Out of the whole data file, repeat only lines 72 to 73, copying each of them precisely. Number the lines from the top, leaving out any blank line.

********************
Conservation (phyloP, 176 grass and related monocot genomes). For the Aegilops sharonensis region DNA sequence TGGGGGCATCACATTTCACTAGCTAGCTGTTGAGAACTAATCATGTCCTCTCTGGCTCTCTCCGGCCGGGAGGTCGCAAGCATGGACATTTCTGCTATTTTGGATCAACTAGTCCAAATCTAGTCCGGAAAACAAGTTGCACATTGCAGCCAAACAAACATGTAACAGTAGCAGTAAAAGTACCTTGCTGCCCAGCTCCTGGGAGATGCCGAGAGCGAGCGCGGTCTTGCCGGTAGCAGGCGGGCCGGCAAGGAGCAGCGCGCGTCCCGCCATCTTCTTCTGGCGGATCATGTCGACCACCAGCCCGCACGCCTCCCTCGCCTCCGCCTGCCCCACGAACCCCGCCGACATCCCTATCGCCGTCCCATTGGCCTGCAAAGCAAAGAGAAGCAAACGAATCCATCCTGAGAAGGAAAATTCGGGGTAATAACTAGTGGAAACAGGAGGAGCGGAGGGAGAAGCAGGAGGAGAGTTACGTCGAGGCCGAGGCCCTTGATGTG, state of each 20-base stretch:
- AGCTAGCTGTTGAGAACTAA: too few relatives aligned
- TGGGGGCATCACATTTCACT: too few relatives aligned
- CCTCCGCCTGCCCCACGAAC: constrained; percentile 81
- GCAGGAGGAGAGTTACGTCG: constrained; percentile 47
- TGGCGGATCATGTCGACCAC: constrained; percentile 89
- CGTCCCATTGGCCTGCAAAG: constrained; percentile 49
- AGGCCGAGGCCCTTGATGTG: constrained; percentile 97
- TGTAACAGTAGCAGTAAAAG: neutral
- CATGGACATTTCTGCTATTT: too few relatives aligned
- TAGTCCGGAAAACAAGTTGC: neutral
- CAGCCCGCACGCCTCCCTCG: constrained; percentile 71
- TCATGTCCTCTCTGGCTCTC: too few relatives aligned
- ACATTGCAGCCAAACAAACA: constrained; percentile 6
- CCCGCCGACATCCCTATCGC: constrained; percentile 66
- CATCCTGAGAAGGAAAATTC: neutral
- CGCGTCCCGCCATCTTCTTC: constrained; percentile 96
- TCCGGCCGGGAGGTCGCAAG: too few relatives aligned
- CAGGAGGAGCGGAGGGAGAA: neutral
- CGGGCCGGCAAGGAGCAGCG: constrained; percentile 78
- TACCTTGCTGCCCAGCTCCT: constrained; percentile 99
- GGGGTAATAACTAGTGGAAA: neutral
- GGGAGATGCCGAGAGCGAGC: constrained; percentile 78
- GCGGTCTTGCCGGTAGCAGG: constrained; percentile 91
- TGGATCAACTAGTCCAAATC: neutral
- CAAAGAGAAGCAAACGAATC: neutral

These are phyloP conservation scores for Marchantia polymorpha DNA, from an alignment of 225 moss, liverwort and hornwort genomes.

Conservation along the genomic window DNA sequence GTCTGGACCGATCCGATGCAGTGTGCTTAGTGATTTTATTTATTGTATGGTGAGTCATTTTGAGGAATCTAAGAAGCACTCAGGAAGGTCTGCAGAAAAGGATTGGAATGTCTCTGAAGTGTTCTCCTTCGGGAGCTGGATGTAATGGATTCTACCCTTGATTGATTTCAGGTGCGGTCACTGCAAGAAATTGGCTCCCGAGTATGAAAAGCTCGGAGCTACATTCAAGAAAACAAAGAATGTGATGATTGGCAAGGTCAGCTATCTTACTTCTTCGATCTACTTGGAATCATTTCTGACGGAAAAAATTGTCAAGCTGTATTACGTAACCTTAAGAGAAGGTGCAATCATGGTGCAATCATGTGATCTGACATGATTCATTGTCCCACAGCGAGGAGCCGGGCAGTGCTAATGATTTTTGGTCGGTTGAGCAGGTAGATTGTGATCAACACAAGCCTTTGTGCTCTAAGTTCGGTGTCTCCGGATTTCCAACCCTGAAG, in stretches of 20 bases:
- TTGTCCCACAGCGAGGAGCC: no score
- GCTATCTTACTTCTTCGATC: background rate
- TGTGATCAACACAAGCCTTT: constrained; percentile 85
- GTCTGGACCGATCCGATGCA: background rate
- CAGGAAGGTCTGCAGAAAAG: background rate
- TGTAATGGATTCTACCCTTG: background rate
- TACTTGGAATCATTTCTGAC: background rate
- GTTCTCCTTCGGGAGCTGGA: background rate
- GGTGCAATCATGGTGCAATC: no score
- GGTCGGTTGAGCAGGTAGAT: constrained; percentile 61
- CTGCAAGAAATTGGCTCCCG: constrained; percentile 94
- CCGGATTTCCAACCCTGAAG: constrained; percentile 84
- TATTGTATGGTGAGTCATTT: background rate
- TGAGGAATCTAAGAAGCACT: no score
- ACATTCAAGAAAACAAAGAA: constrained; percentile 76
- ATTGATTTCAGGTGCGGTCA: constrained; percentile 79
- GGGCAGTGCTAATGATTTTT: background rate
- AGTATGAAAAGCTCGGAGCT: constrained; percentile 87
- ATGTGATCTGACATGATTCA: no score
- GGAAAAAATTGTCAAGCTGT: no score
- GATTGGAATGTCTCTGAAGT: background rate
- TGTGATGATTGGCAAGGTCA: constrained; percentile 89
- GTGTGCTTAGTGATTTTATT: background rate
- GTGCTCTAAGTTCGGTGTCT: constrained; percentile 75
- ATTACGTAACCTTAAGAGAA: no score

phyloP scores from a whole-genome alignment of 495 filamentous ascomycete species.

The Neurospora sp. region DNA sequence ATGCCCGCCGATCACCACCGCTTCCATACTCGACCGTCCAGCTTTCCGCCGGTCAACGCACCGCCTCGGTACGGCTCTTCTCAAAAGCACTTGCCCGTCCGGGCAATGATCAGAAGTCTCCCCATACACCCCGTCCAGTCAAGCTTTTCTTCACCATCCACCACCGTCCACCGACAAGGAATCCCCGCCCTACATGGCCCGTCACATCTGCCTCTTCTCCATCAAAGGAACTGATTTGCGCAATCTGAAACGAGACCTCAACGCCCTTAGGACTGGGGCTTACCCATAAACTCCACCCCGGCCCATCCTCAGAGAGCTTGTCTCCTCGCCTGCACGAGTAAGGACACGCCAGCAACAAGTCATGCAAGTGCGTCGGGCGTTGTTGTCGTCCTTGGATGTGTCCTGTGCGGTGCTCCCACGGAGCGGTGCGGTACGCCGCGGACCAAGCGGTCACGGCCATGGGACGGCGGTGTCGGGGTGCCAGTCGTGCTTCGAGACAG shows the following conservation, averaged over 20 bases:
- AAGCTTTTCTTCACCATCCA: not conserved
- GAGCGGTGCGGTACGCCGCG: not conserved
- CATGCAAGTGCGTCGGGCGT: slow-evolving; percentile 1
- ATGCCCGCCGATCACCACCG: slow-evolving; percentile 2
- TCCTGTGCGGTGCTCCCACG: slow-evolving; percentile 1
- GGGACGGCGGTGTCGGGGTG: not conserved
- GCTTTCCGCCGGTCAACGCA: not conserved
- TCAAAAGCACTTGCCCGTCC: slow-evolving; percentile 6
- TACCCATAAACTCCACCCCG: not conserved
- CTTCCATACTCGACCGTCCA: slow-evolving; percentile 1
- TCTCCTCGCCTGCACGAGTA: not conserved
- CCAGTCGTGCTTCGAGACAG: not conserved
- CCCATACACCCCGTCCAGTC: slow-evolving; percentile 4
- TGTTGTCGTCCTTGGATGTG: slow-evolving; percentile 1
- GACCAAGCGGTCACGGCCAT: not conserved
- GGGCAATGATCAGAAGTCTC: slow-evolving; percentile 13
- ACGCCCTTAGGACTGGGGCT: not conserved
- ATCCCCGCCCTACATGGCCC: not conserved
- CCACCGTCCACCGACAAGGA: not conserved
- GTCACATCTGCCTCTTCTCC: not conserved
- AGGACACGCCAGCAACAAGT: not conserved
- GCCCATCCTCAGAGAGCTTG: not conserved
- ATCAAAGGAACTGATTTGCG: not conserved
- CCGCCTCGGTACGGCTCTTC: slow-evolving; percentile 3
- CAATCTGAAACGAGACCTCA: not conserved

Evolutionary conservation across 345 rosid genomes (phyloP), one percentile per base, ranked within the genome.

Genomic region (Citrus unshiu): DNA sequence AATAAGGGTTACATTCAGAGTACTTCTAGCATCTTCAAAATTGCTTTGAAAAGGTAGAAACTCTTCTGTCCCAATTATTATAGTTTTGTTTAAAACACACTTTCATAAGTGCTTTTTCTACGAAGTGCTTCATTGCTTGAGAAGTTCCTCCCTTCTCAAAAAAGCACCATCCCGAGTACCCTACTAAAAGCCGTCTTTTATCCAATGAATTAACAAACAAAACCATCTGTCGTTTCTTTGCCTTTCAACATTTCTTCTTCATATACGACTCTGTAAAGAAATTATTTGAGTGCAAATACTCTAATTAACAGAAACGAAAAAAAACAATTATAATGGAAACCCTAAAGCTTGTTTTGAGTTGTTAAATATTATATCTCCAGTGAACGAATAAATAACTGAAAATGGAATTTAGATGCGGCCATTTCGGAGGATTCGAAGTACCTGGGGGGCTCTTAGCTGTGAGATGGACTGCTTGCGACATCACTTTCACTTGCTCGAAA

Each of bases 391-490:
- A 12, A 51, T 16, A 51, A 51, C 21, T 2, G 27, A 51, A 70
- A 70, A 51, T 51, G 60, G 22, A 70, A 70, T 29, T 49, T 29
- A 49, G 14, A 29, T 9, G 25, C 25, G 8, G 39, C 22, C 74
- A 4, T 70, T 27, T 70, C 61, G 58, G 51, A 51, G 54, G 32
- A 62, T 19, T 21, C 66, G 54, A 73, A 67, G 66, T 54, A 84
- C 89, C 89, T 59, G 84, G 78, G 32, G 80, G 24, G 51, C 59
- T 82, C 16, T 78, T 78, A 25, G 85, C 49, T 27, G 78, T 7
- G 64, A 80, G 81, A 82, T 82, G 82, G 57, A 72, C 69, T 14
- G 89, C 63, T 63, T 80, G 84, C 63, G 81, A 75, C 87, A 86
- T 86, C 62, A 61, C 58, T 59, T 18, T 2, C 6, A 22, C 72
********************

- ACGCCCTTAGGACTGGGGCT: not conserved
- ATCCCCGCCCTACATGGCCC: not conserved